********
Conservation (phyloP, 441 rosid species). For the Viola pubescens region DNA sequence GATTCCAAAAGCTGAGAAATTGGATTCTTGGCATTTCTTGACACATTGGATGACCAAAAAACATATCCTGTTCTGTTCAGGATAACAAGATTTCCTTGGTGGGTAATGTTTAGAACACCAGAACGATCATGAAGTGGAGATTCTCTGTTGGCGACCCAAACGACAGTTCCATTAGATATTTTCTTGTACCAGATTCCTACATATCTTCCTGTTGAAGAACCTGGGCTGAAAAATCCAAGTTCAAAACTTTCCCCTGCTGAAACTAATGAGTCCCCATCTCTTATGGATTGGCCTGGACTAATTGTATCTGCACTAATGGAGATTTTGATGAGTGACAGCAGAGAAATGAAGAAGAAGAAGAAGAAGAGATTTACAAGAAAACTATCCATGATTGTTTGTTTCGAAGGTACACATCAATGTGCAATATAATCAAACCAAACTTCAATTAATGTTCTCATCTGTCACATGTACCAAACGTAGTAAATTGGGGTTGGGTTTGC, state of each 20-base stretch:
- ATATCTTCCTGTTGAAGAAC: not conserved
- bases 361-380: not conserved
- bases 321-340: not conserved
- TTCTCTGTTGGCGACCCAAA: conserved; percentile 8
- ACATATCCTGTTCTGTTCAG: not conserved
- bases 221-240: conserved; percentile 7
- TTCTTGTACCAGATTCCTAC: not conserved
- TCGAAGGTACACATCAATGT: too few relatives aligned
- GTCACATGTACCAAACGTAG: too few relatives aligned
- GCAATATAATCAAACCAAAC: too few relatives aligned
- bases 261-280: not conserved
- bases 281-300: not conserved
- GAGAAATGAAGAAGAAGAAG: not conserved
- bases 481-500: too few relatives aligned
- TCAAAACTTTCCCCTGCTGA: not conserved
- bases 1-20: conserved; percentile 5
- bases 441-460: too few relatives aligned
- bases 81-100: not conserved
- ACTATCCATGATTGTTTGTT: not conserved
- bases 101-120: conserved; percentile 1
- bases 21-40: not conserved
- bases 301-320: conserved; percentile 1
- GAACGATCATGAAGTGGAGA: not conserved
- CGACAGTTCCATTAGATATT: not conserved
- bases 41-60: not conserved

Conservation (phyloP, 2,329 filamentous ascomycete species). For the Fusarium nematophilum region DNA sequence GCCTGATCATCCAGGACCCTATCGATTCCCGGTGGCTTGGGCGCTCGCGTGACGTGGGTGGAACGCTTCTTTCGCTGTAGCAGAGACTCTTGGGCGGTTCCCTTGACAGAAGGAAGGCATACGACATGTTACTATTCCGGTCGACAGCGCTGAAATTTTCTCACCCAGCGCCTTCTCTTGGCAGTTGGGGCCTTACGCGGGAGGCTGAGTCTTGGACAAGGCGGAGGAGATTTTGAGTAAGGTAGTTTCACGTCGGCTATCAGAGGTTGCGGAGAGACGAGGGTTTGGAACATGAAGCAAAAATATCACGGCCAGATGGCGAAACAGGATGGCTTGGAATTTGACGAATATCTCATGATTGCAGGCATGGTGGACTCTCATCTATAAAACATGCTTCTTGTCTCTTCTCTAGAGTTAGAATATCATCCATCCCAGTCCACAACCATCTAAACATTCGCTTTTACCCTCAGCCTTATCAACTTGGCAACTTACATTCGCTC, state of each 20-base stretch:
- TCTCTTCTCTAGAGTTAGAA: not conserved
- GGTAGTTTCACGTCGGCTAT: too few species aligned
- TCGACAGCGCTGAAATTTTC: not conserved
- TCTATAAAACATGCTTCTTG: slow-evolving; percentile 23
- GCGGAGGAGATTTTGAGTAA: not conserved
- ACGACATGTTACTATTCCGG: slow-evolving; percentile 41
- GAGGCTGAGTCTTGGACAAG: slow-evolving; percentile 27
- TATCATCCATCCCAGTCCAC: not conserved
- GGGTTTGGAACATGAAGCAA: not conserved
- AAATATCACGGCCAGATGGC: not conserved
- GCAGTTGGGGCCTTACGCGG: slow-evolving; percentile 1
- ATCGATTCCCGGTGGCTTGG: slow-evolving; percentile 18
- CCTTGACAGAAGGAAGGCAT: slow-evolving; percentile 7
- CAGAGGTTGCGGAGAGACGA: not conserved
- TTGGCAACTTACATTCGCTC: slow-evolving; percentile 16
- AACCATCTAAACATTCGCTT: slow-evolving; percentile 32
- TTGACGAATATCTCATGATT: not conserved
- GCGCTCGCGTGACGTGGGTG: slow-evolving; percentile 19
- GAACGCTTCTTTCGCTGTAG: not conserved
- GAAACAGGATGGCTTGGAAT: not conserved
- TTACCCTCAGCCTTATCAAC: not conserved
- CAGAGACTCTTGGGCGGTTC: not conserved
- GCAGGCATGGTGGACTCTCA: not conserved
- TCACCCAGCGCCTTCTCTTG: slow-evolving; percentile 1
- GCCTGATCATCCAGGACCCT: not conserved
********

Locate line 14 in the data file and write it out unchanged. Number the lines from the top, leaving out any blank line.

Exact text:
- GAGAAATGAAGAAGAAGAAG: not conserved